here’s no doubt that we are living in unprecedented times due to the COVID-19 pandemic. Our lives have drastically changed over the past week or two with races being canceled or postponed, our kids’ schools closing down, and the challenge of trying to navigate working from home while figuring out your and your families’ new daily schedule. Many of us (including myself) were gearing up for our first big “A” race of the year only to hear that it had been canceled. This leaves us with a lot of uncertainty, asking ourselves questions like, “When will my next race be?” and, “ Is that one going to get called off too?”
Let’s face it. There are A LOT of protein powders and supplements out there claiming to be the secret to performing better, losing weight, living forever or any number of magical effects. It can be pretty confusing, and sometimes overwhelming, to know what product will really help reach your goals and which ones are just smoke and mirrors backed by baseless claims.
Strength training is not just for building strength and bulky muscles. More and more studies are coming out showing that there are a wide range of benefits associated with resistance and weight bearing exercise, beyond just athletic performance. While strength and weight training has traditionally had a reputation for being a male-centric type of exercise reserved for those trying to bulk up and gain mass, it is now transitioning to a popular activity and tool used for weight loss, cross training, and overall general fitness.
Team INFINIT veteran, Dede Greisbauer, explains why she recently decided to go through physiological and metabolic testing, what the experience was like, and how the results affected her nutrition plan.
Here at INFINIT Headquarters, our team of formulation specialists talk to a LOT of people throughout the year. One of the biggest “complaints” we hear is that INFINIT (particularly a custom blend) is kind of expensive. When, in reality, when you compare it to a fueling strategy that uses gels, chews, salt pills, a bar or two, and a commercially available sports drink, INFINIT is not any more expensive—and in a lot of cases, actually LESS than—the combination of all that other stuff.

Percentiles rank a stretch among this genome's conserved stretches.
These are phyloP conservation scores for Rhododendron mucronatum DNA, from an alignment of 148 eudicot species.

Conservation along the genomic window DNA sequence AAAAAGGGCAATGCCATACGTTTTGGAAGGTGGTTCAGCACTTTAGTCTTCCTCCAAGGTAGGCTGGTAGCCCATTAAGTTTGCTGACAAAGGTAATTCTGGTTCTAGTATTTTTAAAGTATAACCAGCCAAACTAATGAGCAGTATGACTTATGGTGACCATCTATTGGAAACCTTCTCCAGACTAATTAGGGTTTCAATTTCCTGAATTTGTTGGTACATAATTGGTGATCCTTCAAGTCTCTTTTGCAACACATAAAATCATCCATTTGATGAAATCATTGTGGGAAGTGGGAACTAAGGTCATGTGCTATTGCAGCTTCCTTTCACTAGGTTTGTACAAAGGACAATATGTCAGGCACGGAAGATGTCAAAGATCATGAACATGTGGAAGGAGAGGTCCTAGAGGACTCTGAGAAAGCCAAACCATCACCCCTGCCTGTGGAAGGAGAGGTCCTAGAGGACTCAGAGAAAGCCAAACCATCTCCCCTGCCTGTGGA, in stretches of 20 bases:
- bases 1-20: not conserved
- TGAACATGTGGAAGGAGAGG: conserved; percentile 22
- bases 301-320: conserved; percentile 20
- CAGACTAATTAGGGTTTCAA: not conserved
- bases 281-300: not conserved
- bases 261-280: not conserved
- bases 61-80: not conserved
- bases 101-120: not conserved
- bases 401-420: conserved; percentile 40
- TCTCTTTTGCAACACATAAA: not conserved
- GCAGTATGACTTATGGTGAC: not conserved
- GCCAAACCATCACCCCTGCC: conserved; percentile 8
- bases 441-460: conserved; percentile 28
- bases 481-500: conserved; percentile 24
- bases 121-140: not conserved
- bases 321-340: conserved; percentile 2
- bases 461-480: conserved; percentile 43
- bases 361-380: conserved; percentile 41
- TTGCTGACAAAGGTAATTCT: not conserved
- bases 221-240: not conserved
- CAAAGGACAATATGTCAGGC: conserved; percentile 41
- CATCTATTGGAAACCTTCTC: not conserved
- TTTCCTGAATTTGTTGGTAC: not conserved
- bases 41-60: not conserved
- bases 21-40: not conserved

Sweat rate is a critical piece of information for athletes, and it is actually fairly easy to figure out. But this relatively simple data point can have a major impact on your performance. Studies have shown as little as a 0.5% loss of body water can cause increased strain on the heart, and as little as 2-3% of total body weight can cause declines in performance.
Every athlete and body is unique, so this isn’t going to be a clear cut answer. Every athlete has their own individual needs based on training type and duration, as well as body size and composition. We break down a step-by-step guide to help calculate the number of calories we generally recommend most athletes target each hour of activity.
Sugar. This sweet and energy-rich substance (C12H22O11) has been used and treasured by humans for thousands of years. It is one of the world’s oldest documented commodities. It's also one of the most utilized ingredients in the world, and is responsible for bringing sweetness to our lives in the form of baked goods, chocolate, ice cream, and so much more. So why have these once highly valued granular bits of sweetness suddenly found their way into our health-conscious crosshairs?
No matter how much (or little) you know about nutrition, everyone knows protein is an important part of performance, recovery, and overall health! It is recommended that average adults get a minimum of 0.8 grams of protein per kilogram of body weight per day (or 0.36 grams per pound of body weight).1 This works out to be about 45 grams for a 125 pound adult and up to 73 grams for a 200 pound adult
Athletes and active people have higher protein needs but often fall short of these targets which can lead to performance declines and can even impact your overall health. We break down 8 telltale signs that you need to increase your daily protein intake, plus, tips for finding good protein sources.